A crucial piece missing from any post-free-agency, pre-draft analysis of team needs is an understanding of the way NFL clubs view their own rosters. The litany of mock drafts and all the speculation about where teams have to improve presupposes how they see their weaknesses, and miscalculations of that nature can lead to some of the wildest misses of draft-prediction season.
When teams reach the tail end of the offseason without addressing their remaining roster deficiencies, it signals that, by default, they’re doubling down on the players they already have. Occasionally, these seemingly risky choices are the products of teams knowing their players better than any outside observer could. In other cases, they’re dice rolls that probably never should have happened.
Now that the 2018 offseason is all but over, with only a few straggling free agents left on the market, most of the NFL’s rosters are set—and that means the league’s most significant gambles have come into focus.
Giants Quarterback Eli Manning and Broncos Quarterback Case Keenum
Both the Giants and Broncos came into this year’s draft with top-five picks and uncertain futures at quarterback. Denver had handed 30-year-old Case Keenum a two-year, $36 million deal in March following his surprising year in Minnesota, but John Elway and his staff were still considered prime candidates to select a QB in the first round. For the Giants, stumbling into the no. 2 overall pick seemed to create a perfect opportunity for first-year GM Dave Gettleman to find Eli Manning’s successor. The franchise stalwart is entering his age-37 season with only $6.2 million in dead money left on his deal after 2018, and with the talent still remaining on the roster (and players like Odell Beckham Jr. healthy again), it’s unlikely that the Giants will be picking that high again next spring. Despite all the mock-draft speculation, the first five picks of the draft came and went without either team snagging a quarterback, which leaves the burden for this season squarely on Keenum and Manning.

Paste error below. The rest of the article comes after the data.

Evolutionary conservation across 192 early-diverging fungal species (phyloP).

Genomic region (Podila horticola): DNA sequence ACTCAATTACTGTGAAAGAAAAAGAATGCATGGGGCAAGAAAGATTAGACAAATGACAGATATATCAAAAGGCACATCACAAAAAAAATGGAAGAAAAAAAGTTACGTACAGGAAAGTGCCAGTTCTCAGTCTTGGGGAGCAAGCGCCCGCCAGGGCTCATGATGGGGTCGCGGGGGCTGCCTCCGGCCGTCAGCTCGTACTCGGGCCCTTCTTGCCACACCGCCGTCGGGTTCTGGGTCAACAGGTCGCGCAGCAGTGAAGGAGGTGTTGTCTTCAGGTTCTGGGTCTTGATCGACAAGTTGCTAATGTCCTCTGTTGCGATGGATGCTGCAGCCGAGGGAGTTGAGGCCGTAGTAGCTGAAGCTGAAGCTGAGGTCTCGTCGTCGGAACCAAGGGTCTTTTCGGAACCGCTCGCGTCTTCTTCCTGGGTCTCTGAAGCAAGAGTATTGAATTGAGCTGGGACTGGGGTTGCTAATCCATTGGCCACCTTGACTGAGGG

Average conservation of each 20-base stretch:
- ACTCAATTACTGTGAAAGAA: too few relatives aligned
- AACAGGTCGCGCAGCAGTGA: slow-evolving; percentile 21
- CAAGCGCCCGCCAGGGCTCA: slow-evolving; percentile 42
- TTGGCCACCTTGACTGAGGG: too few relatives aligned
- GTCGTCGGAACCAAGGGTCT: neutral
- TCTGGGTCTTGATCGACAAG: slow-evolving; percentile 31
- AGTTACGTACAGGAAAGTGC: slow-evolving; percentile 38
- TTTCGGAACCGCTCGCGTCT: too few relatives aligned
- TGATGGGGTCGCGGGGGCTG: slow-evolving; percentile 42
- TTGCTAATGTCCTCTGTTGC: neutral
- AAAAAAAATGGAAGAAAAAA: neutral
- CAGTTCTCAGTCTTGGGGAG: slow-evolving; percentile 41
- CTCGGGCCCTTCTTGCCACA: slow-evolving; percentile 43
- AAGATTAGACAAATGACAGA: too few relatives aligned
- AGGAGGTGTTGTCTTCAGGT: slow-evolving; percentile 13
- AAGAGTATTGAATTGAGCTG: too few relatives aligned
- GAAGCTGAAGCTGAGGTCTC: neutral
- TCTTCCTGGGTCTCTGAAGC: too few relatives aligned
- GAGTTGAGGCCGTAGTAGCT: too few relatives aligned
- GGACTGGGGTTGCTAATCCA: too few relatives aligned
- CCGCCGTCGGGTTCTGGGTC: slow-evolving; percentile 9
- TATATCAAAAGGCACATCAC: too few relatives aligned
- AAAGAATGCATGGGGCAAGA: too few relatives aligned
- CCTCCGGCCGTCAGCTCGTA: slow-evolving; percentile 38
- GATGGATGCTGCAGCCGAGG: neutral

The Giants appear content to hedge their bets for 2018 and possibly beyond. Gettleman waited until the 108th pick before drafting Richmond quarterback Kyle Lauletta. By eschewing the chance to address his need for a quarterback until the fourth round, Gettleman was able to grab two prospects who project as immediate starters on offense. Running back Saquon Barkley (taken second overall) and guard Will Hernandez (34th) have a chance to transform the entire identity of the Giants’ offense. This group finished 29th in rushing DVOA last season, and Manning’s offensive line was one of the league’s most notorious positional wastelands. By injecting Barkley, Hernandez, and free-agent left tackle Nate Solder into an offense now led by new head coach Pat Shurmur, the hope is that an improved infrastructure can help Manning make one final run.
Denver’s approach has similar components, but a few notable differences. Second-round pick Courtland Sutton brings even more talent to an already-established wide receiver group, and third-round running back Royce Freeman has a chance to emerge from a crowded backfield. For the most part, though, bringing in Keenum is the Broncos’ (potentially) transformative move of the offseason. With a combined 5.4 adjusted yards per attempt and 58.7 percent completion rate, it’s hard to get worse quarterback play than Vance Joseph’s team did last season. Keenum may have marginal upside, but he’s a real upgrade. And with its other offensive tweaks, Denver’s hoping to jump from a bottom-shelf offense (31st in DVOA) to actual competency on that side of the ball.